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Dec 8
5:08 pm

Grantee Spotlight Interview: Changhan David Lee View MoreBACK

Published by Gemma Martinelli


AFAR’s grant programs in the biology of aging are central to our mission to support and advance healthy aging through biomedical research. At leading institutions nationwide, our grantees hard work, ingenuity, and leadership are advancing cutting-edge research that will help us all live healthier, longer. AFAR grantees are making this the age of aging better.

In this Grantee Spotlight interview, Changhan David Lee, PhD, shares what inspired him to enter the field of aging research and what impact he hopes his research will make thanks to AFAR’s support. 


Changhan David Lee, PhD

Assistant Professor of Gerontology,
USC, Davis

2016 AFAR Research Grant for Junior Faculty

 

 


What inspired you to get into aging research?

Physiological deteriorations that occur with time are often collectively referred to as the “aging process”, and aging is the major risk factor for many diseases. As long as I can remember, I liked the comprehensiveness of the field and the sense that aging research may unveil the fundamental processes of life. It was exhilarating that science was finally revealing the secrets of aging, an ancient quest that was only the topic of numerous myths. Understanding the biology of aging seemed, and still seems, to be a paradigm-shifting and a logical approach to improving human health.

How will AFAR’s support further your research at this point in your career?

Advocacy and funding for aging research are somewhat limited compared to those for major diseases. Research funding is highly competitive, especially for newly minted junior faculty. AFAR has been a major advocate and sponsor for aging research and is a pillar of the aging field that nurtured countless discoveries. As one who studies mitochondria, AFAR is my laboratory’s mitochondria that supports the evolution of our research – it powers our laboratory in various ways.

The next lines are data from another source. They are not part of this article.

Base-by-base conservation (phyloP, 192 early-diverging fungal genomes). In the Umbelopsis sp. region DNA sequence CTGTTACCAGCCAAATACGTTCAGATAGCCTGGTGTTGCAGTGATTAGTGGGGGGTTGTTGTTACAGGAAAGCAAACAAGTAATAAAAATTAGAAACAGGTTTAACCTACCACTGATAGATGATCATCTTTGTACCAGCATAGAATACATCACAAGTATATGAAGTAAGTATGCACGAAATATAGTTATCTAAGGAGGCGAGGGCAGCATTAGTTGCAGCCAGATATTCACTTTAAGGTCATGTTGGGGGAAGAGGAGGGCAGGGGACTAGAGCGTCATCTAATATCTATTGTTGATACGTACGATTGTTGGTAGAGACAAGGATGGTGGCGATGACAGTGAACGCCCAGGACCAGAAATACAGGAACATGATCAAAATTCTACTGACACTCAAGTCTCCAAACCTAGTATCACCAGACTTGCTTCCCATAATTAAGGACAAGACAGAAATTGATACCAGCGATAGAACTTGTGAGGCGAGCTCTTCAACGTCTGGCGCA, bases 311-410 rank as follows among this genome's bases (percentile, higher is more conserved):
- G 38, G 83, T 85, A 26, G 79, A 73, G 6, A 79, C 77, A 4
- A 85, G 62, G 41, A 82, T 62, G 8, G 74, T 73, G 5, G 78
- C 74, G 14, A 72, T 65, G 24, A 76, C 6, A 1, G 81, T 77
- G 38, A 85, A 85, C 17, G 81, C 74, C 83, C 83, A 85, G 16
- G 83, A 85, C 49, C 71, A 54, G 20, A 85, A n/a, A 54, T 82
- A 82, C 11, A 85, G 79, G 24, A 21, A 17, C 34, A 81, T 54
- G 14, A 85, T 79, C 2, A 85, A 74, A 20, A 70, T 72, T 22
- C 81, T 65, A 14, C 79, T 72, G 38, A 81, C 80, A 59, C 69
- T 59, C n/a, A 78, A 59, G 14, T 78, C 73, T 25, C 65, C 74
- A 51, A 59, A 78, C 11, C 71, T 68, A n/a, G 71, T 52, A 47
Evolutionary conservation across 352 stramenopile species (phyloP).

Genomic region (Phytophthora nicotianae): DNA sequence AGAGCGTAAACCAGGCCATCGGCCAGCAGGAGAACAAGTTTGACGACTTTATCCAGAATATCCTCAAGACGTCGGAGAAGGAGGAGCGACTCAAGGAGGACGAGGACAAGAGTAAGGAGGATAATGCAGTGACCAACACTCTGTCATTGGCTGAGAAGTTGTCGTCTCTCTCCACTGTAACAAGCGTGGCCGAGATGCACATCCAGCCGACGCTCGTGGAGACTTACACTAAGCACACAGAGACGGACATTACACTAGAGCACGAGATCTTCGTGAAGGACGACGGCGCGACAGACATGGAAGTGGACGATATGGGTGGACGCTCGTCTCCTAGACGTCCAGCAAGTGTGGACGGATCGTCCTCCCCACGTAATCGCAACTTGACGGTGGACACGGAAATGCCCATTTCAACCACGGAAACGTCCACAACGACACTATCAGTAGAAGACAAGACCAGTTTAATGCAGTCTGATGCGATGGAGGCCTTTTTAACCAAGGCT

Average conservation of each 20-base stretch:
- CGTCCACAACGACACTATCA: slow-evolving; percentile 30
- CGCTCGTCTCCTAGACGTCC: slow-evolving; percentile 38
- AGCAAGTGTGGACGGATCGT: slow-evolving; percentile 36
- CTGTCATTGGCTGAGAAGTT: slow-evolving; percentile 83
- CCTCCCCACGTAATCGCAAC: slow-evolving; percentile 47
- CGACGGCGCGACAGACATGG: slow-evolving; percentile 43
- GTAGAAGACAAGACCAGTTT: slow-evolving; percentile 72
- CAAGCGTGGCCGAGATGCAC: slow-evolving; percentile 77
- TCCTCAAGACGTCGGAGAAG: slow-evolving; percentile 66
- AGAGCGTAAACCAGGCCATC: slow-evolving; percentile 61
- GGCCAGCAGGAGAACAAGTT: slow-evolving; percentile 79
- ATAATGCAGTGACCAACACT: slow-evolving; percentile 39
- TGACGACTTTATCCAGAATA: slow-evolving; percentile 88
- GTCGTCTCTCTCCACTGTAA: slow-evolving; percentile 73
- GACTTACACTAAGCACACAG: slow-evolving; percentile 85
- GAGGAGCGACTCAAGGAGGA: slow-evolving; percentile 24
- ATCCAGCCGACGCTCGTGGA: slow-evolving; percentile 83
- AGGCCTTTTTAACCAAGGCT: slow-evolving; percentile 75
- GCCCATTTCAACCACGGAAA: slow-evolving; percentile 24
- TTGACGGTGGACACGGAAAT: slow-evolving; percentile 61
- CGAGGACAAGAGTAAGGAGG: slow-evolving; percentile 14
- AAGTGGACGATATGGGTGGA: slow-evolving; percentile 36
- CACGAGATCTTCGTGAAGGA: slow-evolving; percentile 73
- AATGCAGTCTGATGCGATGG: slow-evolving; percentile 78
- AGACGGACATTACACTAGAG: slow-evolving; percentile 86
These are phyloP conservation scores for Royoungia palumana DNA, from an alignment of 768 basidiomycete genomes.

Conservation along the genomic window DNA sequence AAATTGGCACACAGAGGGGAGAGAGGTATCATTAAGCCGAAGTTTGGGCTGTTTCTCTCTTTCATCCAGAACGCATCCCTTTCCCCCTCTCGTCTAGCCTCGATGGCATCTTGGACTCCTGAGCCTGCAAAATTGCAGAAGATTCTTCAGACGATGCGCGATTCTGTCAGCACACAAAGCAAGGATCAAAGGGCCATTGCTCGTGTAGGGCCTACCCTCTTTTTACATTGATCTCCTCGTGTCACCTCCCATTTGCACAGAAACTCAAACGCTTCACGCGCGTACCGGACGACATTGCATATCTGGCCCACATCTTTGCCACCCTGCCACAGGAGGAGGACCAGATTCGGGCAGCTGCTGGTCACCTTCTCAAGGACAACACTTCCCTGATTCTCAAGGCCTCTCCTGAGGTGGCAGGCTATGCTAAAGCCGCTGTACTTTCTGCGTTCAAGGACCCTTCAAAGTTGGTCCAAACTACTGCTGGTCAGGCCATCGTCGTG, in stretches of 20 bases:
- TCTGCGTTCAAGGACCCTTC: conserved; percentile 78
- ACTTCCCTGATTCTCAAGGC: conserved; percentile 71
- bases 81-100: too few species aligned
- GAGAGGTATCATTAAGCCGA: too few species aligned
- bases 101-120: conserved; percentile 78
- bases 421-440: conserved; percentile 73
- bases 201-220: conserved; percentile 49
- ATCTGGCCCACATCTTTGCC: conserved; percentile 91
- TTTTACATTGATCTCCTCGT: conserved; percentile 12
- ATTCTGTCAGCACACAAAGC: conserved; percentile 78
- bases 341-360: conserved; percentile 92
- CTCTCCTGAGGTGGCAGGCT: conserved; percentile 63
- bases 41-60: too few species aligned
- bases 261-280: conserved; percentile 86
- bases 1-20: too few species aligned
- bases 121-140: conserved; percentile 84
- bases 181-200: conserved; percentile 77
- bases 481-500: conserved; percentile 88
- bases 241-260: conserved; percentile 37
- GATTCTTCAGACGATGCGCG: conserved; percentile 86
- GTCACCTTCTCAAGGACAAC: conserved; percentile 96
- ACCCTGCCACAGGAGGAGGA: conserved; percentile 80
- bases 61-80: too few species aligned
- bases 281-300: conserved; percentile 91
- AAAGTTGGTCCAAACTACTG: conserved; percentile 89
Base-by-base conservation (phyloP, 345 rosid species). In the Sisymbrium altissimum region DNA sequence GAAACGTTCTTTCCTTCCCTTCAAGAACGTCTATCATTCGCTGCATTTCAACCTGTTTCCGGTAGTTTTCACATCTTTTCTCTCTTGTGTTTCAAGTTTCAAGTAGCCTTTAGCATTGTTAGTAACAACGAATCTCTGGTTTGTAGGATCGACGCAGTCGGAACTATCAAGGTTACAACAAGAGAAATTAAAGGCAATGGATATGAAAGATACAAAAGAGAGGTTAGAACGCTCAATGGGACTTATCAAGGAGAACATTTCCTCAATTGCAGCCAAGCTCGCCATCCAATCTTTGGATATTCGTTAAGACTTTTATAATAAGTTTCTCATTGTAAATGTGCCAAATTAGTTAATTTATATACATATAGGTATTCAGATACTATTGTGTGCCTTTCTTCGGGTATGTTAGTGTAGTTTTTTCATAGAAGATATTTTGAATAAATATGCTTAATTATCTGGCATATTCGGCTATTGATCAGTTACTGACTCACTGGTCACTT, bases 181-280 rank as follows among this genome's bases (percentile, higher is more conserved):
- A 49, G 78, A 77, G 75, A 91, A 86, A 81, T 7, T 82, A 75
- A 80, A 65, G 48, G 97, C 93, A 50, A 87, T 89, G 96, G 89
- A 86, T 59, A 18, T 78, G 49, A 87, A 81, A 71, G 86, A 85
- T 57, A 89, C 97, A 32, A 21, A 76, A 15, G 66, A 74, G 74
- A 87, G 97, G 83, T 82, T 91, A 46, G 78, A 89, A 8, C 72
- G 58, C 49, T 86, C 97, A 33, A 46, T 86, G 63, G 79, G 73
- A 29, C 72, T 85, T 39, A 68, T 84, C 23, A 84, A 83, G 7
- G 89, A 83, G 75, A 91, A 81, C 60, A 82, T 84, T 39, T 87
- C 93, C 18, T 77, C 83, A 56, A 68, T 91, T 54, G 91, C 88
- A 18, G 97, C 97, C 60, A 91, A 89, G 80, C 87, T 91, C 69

What’s exciting about your research’s potential impact?

Mitochondria have long been thought as the cellular powerhouse that generates the great majority of our energy. But it is now clear that they also coordinate various cellular activities by actively communicating with the rest of the cell, especially the nucleus. Notably, mitochondria possess their own independent genome and genetic system that presumably originated from symbiotic bacteria (i.e. we have two genomes – nuclear and mitochondrial). We, and others, have found that the mitochondrial genome encodes previously unknown small peptides that have significant biological roles. We focus on one such mitochondrial-derived peptide, MOTS-c, whose expression declines with age and, when injected in older mice, can reverse age-dependent insulin resistance. We strive to identify the exact role of MOTS-c in aging and its translational potential to improve aging metabolism. This may be an unprecedented opportunity to mine the other half of our genomes (i.e. mitochondrial genome) for ancient mitochondrial pro-longevity genes, biomarkers of aging, and therapeutic/diagnostic targets to delay the aging process and prevent/treat age-related diseases.

In three sentences, how would you describe your research?

We have two genomes in our body – the mitochondrial and the nuclear genome. All known genes that regulate lifespan and healthspan are encoded in the nuclear genome. We strive to explore the other half of our genomes (i.e. the mitochondrial genome), which has been in our blind spot, for novel genes that may influence how we age.

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